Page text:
One of the limitations of the reviewed dataset is that most of the studies have been conducted in Caucasian women; thus, extrapolation to men and women of different genetic background is not possible. Another issue is that the associations of CVD and OP in patients with RA are highly dependent on the underlying systemic inflammation. Thus, it is not clear whether a similar relationship would be valid in modern times, when RA therapy is aiming at clinical remission. Finally, possibly the most important limitation is that almost no data have been presented on the relationship between cumulative disease activity, functional capacity and/or radiological damage and the risk of CV events and/or OP in patients with arthritis. For example, in the recent study by Ni Mhuircheartaigh et al. [70] discussed above, the risk of a CV event is 80% higher in RA patients after a fracture but is likely to be even higher in RA patients with high disease activity and lower in patients in clinical remission. Thus, there is still a lot of work to do both in research and in daily practice: the conduction of more prospective studies that assess the epidemiological, clinical, and pathophysiological characteristics of CVD and OP in parallel is urgently needed, but optimal treatment aiming at remission and advocating lifestyle factors in all our patients is also a challenge.

Abbreviations

ACPA:

Anti-citrullinated protein antibody

bDMARD:

Biologic disease-modifying anti-rheumatic drug

BMD:

Bone mineral density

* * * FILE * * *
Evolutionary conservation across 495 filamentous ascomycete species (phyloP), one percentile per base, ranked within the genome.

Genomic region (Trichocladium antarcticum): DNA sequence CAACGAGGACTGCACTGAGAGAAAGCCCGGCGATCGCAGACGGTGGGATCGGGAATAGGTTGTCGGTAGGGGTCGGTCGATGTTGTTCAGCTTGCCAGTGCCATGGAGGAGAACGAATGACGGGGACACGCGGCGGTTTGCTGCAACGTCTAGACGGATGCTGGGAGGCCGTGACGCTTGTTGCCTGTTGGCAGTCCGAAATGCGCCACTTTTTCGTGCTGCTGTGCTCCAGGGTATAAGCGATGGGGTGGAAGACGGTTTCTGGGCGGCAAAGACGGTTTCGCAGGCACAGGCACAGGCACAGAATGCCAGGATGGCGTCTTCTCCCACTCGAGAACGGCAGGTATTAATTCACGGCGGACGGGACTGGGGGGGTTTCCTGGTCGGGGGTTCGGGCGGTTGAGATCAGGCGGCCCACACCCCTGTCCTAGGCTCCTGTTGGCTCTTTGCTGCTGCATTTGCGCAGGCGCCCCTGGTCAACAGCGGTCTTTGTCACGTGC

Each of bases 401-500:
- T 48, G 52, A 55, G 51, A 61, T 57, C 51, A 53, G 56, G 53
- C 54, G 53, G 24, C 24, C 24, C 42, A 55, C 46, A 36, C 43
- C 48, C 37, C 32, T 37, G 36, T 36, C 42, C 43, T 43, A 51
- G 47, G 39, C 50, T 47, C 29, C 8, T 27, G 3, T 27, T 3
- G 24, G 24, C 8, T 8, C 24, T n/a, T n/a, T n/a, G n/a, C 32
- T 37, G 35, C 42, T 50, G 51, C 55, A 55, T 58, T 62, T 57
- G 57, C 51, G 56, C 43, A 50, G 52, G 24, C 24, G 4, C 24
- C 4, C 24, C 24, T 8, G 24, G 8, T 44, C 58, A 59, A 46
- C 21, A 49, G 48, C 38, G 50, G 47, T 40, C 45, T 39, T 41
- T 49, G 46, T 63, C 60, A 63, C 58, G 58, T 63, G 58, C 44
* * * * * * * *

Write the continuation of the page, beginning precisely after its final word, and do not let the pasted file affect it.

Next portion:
BMP:

Bone morphogenetic protein

CAC:

Coronary artery calcium

cIMT:

Carotid intima-media thickness

CKD:

Chronic kidney disease

CRP:

C-reactive protein

csDMARD:

Conventional synthetic disease-modifying anti-rheumatic drug

CV:

Cardiovascular

CVD:

Cardiovascular disease

DM:

Diabetes mellitus

DMARD:

Disease-modifying anti-rheumatic drug

ESR:

Erythrocyte sedimentation rate

EULAR:

European League Against Rheumatism

FF:

Fragility fracture

FGF-23:

Fibroblast growth factor 23

HR:

Hazard ratio

IL:

Interleukin

MI:

Myocardial infarction

MTX:

Methotrexate

OP:

Osteoporosis

OPG:

Osteoprotegerin

OPN:

Osteopontin

OR:

Odds ratio

PTH:

Parathyroid hormone

RA:

Rheumatoid arthritis

RANKL:

Receptor activator of nuclear factor kappa B ligand

RF:

Rheumatoid factor

SD:

Standard deviation

SLE:

Systemic lupus erythematosus

SOST:

Sclerostin

SpA:

Spondyloarthritis

T1DM:

Type 1 diabetes mellitus

TNF:

Tumor necrosis factor

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Acknowledgments

This research was supported by the European Union and the State of Hungary and co-financed by the European Social Fund in the framework of TAMOP-4.2.4.A/2-11/1-2012-0001 ‘National Excellence Program’ (ZS) and received support from European Union grants GINOP-2.3.2-15-2016-00015 and GINOP-2.3.2-15-2016-00050 (ZS).

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Correspondence to Zoltán Szekanecz.

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Keywords

  • Atherosclerosis
  • Osteoporosis
  • Bone loss
  • Inflammation
  • Risk factors
  • DXA
  • Rheumatoid arthritis